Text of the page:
Background: Disability following a stroke leads to deterioration in the quality of life (QoL) not only of patients, but also of their relatives. Identifying which patient-related variables have the greatest impact on caregivers’ QoL will allow us to improve rehabilitation interventions.
Objective: To assess the QoL of patients after a stroke and that of their main caregivers. A secondary aim was to analyse potential relationships between patient-related variables and the most affected aspects of caregivers’ QoL.
Methods: Prospective cohort study. Sociodemographic data, cognitive status, aphasia, dysphagia, and disability were evaluated 6 months after a stroke. The QoL of patients and caregivers was assessed using the 36-item Short Form Health Survey (SF-36).
Results: 157 patients and 119 caregivers were evaluated. Patients had a mean age of 70.9 ± 11.8 years and Barthel index of 77.15 ± 22.77. The caregiver was usually a woman (74%) and mean age of 58.8 ± 12.43 years. Stroke patients and caregivers perceived deterioration in their QoL, this being more marked in the case of women. Older patients obtained poorer scores in physical function. In caregivers, the SF-36 physical component summary score was lower when care recipients had poorer functional status and/or difficulty swallowing, while the mental component summary score was lower when care recipients were younger and/or male.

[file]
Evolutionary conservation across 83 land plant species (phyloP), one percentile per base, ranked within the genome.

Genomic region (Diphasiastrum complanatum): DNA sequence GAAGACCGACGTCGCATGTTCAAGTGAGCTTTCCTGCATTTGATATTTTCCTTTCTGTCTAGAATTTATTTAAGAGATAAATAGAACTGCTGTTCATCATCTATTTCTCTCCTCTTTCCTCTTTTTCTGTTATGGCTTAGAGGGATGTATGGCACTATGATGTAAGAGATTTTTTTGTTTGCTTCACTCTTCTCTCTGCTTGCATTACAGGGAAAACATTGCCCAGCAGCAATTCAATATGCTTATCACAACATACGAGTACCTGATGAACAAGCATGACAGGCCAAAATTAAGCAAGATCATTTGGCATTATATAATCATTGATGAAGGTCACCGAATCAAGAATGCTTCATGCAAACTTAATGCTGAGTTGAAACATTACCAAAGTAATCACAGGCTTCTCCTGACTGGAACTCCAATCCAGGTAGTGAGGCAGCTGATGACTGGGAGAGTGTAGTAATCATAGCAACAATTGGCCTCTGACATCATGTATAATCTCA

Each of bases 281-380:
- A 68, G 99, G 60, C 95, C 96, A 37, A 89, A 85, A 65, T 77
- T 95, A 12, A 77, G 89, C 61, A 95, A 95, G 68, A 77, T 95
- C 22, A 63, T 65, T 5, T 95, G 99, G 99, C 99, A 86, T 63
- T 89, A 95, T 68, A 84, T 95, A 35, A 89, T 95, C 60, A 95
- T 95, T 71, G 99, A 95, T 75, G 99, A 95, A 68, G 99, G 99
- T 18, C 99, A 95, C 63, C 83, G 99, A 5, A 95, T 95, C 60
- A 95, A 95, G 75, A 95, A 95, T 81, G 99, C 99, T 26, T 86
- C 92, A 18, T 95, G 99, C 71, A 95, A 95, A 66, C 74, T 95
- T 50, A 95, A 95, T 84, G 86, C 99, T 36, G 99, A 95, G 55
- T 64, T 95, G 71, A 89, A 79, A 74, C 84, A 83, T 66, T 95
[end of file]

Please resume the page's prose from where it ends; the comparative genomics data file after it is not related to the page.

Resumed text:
Conclusions: Disability of patients following a stroke has a negative impact on their quality of life and that of their main caregiver. The degree of disability and dysphagia of the care recipient have the greatest impact on caregivers’ mental and physical health.